"I want to return because I love my country. Life is very hard here [in Dadaab]. I have children and I can't feed them," he said.
Asked about how the mood had changed in Dadaab since the closure was announced Aden said, "The people are fearful about what will happen in the near future. Will the Kenyan government come and arrest us? Will they beat us? Will they put us in vehicles and take us to the border?"
The DRA and UNHCR organize repatriations jointly. When the DRA was shut recently Aden's repatriation ground to a halt. He had already given away his house to a shopkeeper as a debt repayment in anticipation of his return to Somalia, meaning he now has to stay with friends.
Although some refugees do want to return home, the UNHCR has voluntarily repatriated just 13,440 of Dadaab's 340,00 inhabitants in the last 18 months. One survey cited to VICE News by the International Rescue Committee suggests 97 percent of refugees do not want to return, with lack of security the number one reason for why.
The Kenyan government has threatened to close Dadaab in the past, but this time it's thought to be serious, given the announcement was preceded by the revoking of prima facie refugee status for Somalians and was followed by the closure of the DRA and the setting up of a national taskforce to implement repatriation.
The government has long said Dadaab is a breeding ground for al-Shabaab and the threats to close it have gained significantly in seriousness since the militant group launched a major attack on Garissa University in April 2015, killing 148 people. "The way America changed after 9/11 is the way Kenya will change after Garissa," Ruto said shortly afterwards. "We must secure this country at whatever cost."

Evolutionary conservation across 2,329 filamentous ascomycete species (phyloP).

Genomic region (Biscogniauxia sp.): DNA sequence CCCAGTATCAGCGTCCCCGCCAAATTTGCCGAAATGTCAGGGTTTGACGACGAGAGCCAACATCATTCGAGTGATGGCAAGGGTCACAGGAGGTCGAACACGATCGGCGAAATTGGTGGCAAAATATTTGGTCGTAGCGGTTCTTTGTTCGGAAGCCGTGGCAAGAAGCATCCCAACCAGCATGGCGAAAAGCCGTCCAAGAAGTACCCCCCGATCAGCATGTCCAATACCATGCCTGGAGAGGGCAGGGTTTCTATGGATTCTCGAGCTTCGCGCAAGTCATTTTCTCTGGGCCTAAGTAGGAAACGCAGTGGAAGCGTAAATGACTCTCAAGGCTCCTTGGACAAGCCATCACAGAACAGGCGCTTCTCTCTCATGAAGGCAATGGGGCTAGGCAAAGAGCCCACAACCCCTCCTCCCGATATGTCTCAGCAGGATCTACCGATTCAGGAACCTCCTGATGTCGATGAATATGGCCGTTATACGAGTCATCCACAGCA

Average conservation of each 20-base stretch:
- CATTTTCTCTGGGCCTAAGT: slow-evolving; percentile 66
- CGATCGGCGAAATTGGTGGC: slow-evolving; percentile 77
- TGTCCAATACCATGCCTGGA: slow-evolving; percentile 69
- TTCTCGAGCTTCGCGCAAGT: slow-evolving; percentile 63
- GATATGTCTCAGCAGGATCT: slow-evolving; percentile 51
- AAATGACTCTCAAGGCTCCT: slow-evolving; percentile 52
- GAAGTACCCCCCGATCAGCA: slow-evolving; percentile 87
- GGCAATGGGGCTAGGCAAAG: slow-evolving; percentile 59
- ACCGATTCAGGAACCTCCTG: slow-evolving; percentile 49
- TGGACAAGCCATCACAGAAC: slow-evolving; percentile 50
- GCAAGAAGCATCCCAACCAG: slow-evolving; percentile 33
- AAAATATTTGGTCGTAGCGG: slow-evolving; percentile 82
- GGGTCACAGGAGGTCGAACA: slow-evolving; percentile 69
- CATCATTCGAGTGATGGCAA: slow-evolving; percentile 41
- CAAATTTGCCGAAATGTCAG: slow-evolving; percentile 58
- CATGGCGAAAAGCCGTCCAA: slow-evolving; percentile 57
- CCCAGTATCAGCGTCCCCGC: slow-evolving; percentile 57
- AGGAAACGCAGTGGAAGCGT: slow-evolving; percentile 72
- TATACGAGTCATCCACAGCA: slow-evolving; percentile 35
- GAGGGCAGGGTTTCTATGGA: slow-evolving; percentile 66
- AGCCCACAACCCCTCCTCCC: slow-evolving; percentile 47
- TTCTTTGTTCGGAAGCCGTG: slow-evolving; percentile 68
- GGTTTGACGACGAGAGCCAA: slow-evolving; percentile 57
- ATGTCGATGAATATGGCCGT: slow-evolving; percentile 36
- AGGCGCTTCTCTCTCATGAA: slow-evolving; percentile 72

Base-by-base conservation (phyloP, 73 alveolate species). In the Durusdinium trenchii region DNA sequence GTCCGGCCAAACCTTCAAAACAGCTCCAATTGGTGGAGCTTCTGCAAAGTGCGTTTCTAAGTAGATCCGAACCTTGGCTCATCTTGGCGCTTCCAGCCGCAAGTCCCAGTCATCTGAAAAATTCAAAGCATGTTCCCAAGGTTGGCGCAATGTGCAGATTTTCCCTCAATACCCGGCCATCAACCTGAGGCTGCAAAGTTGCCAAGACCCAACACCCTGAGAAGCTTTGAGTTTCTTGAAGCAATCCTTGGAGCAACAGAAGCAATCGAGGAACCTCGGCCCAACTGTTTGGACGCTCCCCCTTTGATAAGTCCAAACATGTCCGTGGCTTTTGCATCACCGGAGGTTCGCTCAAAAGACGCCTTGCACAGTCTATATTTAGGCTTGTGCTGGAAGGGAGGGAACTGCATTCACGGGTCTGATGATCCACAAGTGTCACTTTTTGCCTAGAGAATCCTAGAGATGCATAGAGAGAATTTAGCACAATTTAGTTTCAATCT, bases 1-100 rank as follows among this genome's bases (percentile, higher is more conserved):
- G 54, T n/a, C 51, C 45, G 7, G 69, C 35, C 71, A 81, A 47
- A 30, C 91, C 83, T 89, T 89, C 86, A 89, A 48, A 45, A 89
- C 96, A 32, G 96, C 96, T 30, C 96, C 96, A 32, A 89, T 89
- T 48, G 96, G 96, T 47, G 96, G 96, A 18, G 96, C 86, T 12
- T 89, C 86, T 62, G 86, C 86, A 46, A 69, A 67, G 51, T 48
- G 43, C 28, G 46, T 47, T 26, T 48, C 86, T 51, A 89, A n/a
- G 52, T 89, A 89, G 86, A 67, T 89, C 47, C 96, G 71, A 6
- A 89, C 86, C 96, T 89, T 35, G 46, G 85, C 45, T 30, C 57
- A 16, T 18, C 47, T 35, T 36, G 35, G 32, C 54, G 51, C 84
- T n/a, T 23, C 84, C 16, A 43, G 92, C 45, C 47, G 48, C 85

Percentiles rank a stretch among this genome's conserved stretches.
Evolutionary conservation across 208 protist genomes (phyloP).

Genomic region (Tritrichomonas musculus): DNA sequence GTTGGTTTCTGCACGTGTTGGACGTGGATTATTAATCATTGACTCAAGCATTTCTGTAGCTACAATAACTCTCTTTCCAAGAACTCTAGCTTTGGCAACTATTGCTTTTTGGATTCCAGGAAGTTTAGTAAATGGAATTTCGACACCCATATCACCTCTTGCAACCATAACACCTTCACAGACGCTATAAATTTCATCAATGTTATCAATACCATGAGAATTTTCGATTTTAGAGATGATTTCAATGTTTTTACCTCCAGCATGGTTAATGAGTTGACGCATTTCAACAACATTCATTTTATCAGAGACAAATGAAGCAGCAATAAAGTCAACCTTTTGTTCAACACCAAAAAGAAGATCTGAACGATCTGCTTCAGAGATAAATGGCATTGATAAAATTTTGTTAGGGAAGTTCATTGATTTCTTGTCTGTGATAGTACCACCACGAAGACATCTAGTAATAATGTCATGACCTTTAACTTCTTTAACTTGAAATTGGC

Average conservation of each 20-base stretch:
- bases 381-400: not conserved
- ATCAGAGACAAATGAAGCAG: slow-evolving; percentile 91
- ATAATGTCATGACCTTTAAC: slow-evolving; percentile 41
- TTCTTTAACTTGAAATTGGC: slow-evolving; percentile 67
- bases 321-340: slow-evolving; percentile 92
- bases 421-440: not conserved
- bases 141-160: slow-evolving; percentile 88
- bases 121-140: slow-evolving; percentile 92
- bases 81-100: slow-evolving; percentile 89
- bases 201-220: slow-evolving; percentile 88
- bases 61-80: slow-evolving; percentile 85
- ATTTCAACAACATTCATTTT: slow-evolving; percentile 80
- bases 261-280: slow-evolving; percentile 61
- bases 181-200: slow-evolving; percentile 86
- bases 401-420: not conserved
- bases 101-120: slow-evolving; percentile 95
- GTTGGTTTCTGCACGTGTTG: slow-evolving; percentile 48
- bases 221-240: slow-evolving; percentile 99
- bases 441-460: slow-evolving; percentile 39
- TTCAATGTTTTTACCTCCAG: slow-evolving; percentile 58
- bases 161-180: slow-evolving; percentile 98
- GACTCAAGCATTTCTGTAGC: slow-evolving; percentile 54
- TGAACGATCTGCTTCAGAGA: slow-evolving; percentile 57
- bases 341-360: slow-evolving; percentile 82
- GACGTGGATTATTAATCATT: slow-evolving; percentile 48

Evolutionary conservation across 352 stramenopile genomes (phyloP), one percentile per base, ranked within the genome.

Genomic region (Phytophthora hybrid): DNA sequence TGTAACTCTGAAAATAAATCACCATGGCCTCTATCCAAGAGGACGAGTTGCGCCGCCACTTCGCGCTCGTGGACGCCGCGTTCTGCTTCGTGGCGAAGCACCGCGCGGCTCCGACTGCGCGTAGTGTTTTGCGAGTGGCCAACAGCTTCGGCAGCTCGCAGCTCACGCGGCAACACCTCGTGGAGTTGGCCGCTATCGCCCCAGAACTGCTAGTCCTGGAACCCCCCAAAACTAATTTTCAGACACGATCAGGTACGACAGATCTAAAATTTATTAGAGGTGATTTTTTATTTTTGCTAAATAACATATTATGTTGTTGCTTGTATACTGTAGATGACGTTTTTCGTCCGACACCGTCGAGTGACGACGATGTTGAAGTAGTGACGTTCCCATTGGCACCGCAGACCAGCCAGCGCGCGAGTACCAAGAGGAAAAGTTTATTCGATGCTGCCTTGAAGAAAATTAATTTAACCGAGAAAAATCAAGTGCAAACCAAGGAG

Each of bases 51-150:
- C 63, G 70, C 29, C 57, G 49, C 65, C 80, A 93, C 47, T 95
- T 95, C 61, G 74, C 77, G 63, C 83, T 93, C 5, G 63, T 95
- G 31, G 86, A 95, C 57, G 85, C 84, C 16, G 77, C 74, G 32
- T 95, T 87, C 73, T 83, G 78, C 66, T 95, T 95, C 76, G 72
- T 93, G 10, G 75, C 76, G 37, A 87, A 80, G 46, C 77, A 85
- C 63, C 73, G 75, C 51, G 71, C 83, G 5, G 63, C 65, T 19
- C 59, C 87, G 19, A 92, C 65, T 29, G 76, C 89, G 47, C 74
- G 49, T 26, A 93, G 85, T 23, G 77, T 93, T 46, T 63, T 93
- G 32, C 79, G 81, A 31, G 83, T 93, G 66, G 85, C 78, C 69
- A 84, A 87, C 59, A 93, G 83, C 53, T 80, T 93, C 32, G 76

Some commentators have suggested the government is bluffing in order to gain more funding from the international community, while others have suggested the government may be pandering to anti-immigrant voters in the run-up to next year's election.
A representative of the UNHCR in Dadaab said, "At the moment, we are still seeking to fully understand the meaning and implication of the government's announcement… UNHCR will continue to remind Kenya of its international obligations and the critical role it plays in the region." When asked if the UNHCR believed the closure would go ahead, he declined to comment.
Kenya's obligations to help refugees are clearly stated in international law, said Robert G. Voltera, a partner at Volterra Fietta, a law firm based in London. He believes the consequences for Kenya's future dealings with the international community would be too serious for them to actually go through with closures.
Other nations would not look kindly on Kenya failing to live up to its legal responsibilities, he said."If you're liar and a cheater no one's going to want to play cards with you."
Along with other camps in the country Kenya plays host to around 600,000 refugees. A displacement this large could also have implications for the refugee crisis in Europe.
One refugee commented she had heard of many refugees who were planning to make their way to Europe if the closure goes ahead.
When asked whether he knew of anyone planning to travel to Europe Ali replied, "I've never heard of anybody that's planning that [but] that's a real possibility. Of course there will be people who will risk their lives to travel to Europe instead of going back."
"I want the world to save Dadaab not only from Kenya, but to support Dadaab economically so [the refugees] don't risk joining an Islamist group or crossing to Europe."